Remake trades grit, sincerity for PG rating
In 1980, Fame was a gritty look at the lives of seven students who attended the New York High School of Performing Arts.’
The 2009 remake takes away the grit and tones down the language, along with some of the sexual and drug content. The movie is reworked into a soap opera stylized, by teen drama and set to modern r&b, hip-hop and rap music.
The film follows the students from their auditions to their graduation. Viewers watch them struggle, but the remake fails to show the gritty emotional duress of the original.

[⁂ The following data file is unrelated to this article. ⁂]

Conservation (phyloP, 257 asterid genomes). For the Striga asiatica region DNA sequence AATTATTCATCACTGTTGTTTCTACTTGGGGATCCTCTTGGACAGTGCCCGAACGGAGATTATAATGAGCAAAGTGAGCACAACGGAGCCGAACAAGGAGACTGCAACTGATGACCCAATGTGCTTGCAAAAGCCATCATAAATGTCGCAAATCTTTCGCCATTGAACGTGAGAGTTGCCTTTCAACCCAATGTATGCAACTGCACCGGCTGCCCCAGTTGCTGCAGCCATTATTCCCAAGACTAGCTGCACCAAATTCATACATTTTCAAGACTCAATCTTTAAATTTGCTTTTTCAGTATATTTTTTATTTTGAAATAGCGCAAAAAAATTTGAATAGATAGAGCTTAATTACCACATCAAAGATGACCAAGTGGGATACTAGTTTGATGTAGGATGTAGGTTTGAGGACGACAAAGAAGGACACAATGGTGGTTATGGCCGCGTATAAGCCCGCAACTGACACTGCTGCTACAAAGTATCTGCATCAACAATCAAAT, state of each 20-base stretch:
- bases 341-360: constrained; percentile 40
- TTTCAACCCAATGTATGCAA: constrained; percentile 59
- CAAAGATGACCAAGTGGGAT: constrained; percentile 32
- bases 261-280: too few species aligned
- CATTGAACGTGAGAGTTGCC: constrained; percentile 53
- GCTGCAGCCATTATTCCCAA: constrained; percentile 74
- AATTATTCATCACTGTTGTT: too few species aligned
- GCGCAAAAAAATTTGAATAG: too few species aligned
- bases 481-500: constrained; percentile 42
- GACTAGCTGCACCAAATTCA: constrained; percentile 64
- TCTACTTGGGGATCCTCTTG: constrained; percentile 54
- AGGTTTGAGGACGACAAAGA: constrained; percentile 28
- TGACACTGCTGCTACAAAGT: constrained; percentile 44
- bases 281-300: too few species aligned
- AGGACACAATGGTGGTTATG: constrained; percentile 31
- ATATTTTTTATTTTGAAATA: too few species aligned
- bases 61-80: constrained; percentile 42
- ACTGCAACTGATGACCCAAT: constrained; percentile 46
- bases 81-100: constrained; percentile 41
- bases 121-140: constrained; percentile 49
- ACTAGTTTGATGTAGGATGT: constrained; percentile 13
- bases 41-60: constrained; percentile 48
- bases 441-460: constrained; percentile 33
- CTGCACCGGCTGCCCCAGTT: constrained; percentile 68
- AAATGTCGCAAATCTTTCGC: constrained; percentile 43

One bright spot in Fame is the music. The soundtrack has been given a modern face-lift, but it includes some of the songs that made the original 1980 soundtrack a hit, such as ‘Fame,’ and ‘Out Here On My Own.’
Fame‘s cast has a long way to go when it comes to portraying struggling teenagers convincingly. Many of the actors seem as though they had been recruited from a daytime soap opera set.
Overall, Fame starts out as a promising remake, but it runs long and gets weighed down with overdramatic teen angst. This version also suffers due to a sacrifice of raw emotion for a family-friendly PG rating.’
Friendly advice: rent the original before seeing the new version. While the new Fame not worthy of an Oscar, it is still worth seeing for the musical performances alone.’